By Emory Bryan, The News On 6
TULSA, OK -- Several Tulsa City Councilors believe the street plan on the ballot next week is a bad plan that will do less and cost more than it should. They want to see another plan on another ballot.
City Councilor Bill Martinson says after months spent studying what's needed to fix the streets, he's convinced the Fix the Streets plan is a waste of money.
"In short, I'm afraid the two initiatives on the ballot will end up costing Tulsa several hundred million dollars more than if we just did it right the first time," said Tulsa City Councilor Bill Martinson.
The key difference for what will happen with the streets is in maintenance, according to both Martinson and Tulsa City Councilor John Eagleton.
"The biggest problem with the five year plan is that it doesn't actually fix the streets," said Tulsa City Councilor John Eagleton.
The councilors want voters to turn down the five year plan on the ballot so a 12 year plan can be on the ballot in the spring.
Under both street repair plans the sales tax would remain the same. Under the five year plan, property tax on a $100,000 home will go up $63 a year. And, under the 12 year plan, those taxes would increase by $71, a difference of $8 a year.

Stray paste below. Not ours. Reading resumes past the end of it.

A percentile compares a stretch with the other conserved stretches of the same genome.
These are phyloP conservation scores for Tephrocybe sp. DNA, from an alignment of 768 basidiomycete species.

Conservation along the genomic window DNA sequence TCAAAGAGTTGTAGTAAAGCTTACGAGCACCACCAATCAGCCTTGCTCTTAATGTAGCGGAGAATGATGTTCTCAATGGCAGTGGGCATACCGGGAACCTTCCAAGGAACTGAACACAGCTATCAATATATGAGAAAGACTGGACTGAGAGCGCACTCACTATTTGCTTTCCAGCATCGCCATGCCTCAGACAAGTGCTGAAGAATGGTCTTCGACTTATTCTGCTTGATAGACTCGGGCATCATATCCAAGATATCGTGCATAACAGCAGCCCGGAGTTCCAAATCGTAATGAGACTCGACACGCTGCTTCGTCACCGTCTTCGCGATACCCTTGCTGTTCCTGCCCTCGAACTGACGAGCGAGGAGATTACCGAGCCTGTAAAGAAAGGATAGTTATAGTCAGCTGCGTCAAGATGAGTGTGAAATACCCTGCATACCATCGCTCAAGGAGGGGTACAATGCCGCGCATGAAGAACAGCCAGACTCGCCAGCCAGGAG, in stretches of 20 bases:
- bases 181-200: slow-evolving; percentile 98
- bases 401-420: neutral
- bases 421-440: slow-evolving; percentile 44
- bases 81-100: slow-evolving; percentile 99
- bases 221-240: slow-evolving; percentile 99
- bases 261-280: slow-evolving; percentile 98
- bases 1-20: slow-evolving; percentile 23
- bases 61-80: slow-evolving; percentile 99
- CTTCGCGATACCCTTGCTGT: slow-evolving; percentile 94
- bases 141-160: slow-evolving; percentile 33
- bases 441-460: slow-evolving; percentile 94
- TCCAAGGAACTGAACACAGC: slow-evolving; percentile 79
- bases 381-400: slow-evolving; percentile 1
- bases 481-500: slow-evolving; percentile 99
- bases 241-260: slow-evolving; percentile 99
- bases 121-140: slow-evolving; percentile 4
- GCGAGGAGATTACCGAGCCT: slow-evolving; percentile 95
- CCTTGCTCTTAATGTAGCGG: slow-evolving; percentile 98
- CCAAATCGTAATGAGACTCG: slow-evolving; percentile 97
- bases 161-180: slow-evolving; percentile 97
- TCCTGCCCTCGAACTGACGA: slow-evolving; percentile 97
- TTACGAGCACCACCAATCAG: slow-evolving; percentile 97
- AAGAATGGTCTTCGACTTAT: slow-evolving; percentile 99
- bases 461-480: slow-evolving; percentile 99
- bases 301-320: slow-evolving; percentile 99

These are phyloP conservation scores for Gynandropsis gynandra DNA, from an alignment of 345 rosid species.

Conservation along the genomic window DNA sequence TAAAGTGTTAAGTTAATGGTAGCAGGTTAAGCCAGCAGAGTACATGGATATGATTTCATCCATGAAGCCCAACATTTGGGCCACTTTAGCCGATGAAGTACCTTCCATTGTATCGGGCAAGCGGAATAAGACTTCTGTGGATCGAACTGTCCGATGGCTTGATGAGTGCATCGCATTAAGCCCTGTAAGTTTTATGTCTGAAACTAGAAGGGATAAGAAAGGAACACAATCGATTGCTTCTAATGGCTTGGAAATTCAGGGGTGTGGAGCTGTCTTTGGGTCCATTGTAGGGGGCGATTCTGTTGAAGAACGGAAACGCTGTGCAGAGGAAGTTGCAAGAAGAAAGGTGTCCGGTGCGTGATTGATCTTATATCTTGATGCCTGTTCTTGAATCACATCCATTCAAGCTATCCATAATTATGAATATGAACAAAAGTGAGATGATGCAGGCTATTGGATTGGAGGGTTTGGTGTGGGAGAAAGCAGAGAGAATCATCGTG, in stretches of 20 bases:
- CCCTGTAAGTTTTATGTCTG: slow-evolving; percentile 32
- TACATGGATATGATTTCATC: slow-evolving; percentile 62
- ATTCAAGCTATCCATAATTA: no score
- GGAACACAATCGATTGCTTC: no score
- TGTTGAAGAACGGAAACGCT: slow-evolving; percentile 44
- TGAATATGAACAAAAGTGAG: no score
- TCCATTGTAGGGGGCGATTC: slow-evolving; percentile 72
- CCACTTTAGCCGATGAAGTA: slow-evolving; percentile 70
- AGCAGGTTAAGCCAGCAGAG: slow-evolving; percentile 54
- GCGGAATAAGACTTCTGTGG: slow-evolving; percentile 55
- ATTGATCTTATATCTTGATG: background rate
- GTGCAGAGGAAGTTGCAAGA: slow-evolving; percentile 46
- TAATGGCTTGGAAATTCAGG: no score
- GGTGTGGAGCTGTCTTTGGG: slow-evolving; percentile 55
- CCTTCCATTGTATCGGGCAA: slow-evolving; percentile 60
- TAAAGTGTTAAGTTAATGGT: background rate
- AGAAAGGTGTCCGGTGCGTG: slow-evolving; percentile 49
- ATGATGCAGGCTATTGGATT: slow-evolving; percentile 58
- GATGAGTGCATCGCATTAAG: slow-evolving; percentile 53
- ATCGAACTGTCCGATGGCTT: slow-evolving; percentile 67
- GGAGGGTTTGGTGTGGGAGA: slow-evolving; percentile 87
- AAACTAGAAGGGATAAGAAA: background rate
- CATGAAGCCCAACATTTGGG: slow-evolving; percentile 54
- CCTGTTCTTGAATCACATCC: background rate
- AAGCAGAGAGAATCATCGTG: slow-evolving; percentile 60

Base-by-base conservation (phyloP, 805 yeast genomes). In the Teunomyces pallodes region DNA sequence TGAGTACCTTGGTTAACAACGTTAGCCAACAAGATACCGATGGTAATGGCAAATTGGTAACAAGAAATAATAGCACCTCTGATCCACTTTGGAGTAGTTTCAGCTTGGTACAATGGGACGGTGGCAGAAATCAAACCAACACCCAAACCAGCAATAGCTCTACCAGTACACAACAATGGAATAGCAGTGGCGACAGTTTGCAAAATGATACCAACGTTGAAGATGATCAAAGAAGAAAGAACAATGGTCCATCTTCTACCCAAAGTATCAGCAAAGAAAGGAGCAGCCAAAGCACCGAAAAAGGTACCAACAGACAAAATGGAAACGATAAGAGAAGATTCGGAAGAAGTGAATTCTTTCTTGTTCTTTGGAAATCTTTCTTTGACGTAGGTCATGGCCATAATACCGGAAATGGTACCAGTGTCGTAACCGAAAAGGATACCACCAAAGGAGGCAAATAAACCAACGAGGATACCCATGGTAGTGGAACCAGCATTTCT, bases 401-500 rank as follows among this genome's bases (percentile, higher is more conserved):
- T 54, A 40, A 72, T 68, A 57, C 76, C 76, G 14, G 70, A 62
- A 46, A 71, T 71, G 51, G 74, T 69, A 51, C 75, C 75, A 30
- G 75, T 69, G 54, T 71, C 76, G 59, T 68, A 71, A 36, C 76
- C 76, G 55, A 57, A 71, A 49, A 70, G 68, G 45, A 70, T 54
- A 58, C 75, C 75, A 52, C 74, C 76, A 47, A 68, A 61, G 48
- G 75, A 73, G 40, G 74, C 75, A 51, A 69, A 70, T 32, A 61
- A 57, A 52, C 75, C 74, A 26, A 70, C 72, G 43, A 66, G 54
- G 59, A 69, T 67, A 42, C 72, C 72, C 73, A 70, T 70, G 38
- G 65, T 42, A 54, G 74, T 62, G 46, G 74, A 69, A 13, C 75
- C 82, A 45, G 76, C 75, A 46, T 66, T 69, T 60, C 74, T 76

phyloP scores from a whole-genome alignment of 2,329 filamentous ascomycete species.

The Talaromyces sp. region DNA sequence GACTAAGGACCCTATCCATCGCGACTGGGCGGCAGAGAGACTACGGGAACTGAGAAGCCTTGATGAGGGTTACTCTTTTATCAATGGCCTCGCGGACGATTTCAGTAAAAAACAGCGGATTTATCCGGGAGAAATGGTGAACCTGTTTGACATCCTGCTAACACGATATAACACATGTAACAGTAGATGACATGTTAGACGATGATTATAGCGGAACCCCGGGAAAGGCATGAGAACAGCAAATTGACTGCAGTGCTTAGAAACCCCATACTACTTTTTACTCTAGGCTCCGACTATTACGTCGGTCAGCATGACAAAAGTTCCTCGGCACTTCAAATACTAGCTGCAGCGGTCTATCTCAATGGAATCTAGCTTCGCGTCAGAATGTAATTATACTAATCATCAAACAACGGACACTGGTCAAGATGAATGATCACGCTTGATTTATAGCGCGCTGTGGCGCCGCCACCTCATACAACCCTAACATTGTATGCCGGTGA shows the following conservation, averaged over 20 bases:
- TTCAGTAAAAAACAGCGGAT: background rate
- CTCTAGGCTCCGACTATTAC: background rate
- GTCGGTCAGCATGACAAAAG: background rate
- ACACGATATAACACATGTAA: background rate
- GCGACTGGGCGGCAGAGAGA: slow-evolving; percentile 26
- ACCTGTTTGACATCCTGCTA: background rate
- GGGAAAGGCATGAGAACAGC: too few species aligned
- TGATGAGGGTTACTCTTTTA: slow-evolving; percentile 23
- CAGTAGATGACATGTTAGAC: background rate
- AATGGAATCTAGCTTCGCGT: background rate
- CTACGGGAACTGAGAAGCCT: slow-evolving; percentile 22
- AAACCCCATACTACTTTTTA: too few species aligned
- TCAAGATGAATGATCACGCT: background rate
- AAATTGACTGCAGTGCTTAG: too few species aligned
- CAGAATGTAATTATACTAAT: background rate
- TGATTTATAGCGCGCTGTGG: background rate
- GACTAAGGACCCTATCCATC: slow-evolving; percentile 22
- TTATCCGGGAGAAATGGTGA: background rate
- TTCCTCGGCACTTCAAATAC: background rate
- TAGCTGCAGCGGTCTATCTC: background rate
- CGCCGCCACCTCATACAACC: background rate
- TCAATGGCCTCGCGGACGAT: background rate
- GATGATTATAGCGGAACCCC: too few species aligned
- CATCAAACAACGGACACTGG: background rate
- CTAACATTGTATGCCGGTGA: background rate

To reach a street quality grade of 70 %, the five year plan would have to be extended twice, taking three years longer and costing more, by Councilor Martinson's figures, $400 million more to reach the same goal.
Martinson is an accountant and is convinced the plan on the ballot is not the most cost effective way to fix the streets. And, for $8 dollars a year difference, he believes voters could get much more.
"We're going to have to invest money to get the infrastructure back," said Tulsa City Councilor Bill Martinson.
Both Eagleton and Martinson say they are not actively campaigning against the plan, just responding to questions about it.
Tulsa City Councilor G.T. Bynum is supporting the plan and has also sent a letter to his constituents.